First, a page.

However, there are some rules when it comes to taxes. If your director’s loan exceeds £10,000, it will be classed as a benefit in kind. This means that you’ll need to submit a P11D form to HMRC by 6th July, as well as declaring it on your self-assessment tax return. The company will need to pay Class 1 National Insurance and you may be required to pay tax on the loan.
If the loan exceeds £10,000, you will need to seek approval from all shareholders in the company. They will need to agree to the borrowing, as well as the terms that will be used, before the lending can take place.
So, whilst there is no legal limit on how much you can borrow from your company as a director’s loan, there are things that you’ll need to consider before deciding on how much to borrow.
When do you have to repay a director’s loan?
If you’re thinking of taking a director’s loan, you might be wondering how long you’ve got to pay it back. Whilst there are no set timescales for paying back a director’s loan, there is a point at which you will become liable for paying corporation tax at 32.5%, so it’s best to avoid this if possible.
To avoid being hit with corporation tax, you’ll need to repay the director’s loan within nine months and one day of the company’s year-end date. If you haven’t paid back the loan by this point, the company will be charged corporation tax at 32.5%. You might also hear this referred to as S455 tax.
If you do have to pay corporation tax on your director’s loan, you can claim this back when the loan has been fully repaid. However, this is often a lengthy process, so you could be waiting a while to get the money back.
You can claim back corporation tax on director’s loans nine months after the end of the accounting period in which the debt was cleared. If you’re able to pay back the director’s loan shortly after the company’s year-end date, one way to make this easier is to avoid paying the corporation tax until the deadline. As the corporation tax is nine months after the financial year end date, and you can also claim back your corporation tax from this date, it means you’ll only be left without the money for a short period of time.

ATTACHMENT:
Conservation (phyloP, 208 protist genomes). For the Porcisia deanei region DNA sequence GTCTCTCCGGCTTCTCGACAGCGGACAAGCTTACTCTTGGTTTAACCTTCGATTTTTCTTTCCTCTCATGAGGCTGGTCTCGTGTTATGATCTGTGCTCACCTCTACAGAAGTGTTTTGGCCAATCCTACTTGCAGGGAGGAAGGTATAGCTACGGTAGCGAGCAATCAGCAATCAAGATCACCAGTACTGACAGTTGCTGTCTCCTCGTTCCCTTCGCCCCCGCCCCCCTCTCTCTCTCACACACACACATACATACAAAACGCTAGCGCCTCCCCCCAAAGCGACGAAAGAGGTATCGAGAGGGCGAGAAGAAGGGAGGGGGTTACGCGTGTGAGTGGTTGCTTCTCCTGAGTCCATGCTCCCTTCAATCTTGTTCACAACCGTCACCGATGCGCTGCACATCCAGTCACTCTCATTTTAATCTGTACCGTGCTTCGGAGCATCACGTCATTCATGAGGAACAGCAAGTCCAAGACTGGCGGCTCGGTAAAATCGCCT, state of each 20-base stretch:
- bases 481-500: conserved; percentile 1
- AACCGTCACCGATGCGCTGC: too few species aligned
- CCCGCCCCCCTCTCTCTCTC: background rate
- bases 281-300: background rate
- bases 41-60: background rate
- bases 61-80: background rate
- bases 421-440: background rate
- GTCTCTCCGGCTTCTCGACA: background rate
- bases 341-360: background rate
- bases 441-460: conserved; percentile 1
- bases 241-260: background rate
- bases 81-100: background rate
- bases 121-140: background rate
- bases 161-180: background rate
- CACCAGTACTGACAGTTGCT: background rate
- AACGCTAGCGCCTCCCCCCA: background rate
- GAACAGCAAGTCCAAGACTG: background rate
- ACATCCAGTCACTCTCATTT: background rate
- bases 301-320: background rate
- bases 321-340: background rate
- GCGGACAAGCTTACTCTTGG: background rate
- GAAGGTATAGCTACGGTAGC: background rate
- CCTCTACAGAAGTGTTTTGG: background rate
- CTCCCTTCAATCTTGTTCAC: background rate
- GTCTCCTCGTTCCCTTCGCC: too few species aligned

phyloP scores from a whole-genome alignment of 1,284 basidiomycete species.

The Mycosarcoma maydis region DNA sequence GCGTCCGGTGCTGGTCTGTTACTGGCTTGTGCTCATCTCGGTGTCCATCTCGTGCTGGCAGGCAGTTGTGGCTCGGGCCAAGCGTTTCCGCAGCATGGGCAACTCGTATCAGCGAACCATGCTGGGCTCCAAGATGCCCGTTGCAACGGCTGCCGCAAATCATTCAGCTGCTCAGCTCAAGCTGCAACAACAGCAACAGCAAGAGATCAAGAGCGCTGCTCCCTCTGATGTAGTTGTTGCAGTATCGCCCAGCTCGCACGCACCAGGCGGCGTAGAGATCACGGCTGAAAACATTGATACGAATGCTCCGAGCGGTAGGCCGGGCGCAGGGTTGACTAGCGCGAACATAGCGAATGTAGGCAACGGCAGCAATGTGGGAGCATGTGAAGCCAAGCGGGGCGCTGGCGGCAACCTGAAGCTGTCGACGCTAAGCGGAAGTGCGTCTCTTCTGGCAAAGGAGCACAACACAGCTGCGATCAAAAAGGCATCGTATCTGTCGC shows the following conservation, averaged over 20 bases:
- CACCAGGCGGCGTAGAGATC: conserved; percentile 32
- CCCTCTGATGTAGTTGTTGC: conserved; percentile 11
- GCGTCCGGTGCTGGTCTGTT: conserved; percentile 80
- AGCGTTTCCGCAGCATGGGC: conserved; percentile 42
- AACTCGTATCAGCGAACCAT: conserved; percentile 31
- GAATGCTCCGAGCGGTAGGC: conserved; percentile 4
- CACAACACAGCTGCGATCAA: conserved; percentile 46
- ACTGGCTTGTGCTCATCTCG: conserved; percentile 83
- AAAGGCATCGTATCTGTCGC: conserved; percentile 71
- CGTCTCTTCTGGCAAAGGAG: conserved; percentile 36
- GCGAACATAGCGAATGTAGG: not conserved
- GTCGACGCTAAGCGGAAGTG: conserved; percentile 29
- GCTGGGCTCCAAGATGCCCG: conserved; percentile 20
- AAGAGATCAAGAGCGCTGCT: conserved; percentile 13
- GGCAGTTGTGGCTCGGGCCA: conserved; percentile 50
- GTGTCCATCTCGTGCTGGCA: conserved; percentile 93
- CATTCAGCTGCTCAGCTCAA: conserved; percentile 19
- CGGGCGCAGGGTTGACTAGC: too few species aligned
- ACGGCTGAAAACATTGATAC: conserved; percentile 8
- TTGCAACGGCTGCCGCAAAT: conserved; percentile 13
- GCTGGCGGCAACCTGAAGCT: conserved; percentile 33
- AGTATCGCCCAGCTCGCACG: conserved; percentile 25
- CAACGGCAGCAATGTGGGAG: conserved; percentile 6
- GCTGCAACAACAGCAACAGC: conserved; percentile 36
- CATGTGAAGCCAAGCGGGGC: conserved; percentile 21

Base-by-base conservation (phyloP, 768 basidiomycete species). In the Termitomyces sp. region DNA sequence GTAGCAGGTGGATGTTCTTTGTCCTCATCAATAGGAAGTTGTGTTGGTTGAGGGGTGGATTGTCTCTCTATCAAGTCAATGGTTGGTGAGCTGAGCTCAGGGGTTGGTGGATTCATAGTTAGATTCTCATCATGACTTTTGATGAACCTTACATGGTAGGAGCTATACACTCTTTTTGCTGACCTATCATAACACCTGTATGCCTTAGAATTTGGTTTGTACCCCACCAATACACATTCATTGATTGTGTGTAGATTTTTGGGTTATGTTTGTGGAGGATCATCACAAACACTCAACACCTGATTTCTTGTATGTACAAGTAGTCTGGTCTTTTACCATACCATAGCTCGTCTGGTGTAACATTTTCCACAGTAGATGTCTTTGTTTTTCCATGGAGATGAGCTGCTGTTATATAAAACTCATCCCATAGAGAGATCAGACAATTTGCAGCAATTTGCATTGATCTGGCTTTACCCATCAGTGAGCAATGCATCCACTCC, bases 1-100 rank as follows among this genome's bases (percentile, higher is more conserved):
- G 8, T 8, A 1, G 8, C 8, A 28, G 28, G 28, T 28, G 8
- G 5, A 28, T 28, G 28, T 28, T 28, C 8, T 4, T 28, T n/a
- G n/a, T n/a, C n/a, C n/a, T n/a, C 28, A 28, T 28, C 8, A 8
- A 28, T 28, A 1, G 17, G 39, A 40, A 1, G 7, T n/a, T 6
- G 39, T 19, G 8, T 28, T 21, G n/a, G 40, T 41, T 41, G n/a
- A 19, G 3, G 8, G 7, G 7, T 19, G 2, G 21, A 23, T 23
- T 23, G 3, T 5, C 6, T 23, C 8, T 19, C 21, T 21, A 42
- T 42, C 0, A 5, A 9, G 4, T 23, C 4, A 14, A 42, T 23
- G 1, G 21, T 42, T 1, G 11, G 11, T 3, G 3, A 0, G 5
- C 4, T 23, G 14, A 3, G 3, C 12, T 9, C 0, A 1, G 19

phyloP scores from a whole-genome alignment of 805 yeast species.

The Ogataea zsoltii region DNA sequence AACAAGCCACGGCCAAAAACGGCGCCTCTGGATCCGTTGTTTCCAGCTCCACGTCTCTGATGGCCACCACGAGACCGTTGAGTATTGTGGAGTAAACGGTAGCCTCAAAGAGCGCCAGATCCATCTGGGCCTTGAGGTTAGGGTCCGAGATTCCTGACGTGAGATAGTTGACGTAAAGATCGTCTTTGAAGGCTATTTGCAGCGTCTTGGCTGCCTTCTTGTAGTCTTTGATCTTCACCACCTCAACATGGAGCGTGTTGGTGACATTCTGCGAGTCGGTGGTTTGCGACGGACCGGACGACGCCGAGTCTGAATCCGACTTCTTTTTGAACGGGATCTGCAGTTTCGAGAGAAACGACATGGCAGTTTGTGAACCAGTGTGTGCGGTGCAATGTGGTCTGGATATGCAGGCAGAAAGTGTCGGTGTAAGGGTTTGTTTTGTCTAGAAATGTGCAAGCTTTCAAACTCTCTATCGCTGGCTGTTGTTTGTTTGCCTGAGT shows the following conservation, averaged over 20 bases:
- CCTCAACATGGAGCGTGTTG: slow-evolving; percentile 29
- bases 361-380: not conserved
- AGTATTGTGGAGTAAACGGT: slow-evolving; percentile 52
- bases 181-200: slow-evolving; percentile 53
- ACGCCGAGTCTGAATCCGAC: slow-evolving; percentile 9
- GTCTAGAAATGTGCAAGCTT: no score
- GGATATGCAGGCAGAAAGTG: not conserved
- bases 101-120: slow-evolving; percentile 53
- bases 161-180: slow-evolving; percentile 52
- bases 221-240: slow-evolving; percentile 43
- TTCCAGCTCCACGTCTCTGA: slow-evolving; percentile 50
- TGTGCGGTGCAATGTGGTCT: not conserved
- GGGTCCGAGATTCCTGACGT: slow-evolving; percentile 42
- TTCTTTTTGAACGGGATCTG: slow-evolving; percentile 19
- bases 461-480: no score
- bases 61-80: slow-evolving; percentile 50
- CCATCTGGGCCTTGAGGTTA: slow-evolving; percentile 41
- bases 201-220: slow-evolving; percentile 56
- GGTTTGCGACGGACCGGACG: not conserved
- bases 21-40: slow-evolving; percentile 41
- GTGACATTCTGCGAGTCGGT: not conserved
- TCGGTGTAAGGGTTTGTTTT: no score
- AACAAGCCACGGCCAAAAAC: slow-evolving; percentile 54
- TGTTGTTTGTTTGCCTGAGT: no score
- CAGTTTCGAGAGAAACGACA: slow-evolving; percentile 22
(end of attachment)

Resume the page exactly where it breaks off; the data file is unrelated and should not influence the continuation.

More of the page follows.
Do you have to pay tax on a director’s loan?
Whether or not you’ll have to pay tax on your director’s loan will depend on how much you borrow and how long it takes to repay the money.
If you borrow less than £10,000 and pay the money back within nine months and one day of the company’s financial year-end date, you won’t have to pay any tax on the loan. However, if the money is not paid back within nine months and one day of the company’s year-end, the company will need to pay corporation tax at 32.5% of the outstanding balance of the loan. You might also hear this corporation tax referred to as S455 tax.
Not only will you have to pay corporation tax on any outstanding loan balance, but interest will also be charged on the corporation tax. The current rate of interest stands at 2.25% in the 2021-22 tax year. This is seen as a deterrent to prevent company owners from misusing director’s loans.
As we previously discussed, the corporation tax can be reclaimed nine months after the accounting period in which the loan was repaid. However, the interest on the S455 tax cannot be reclaimed, so it’s always best to pay off the director’s loan within nine months and one day of the company’s year-end date.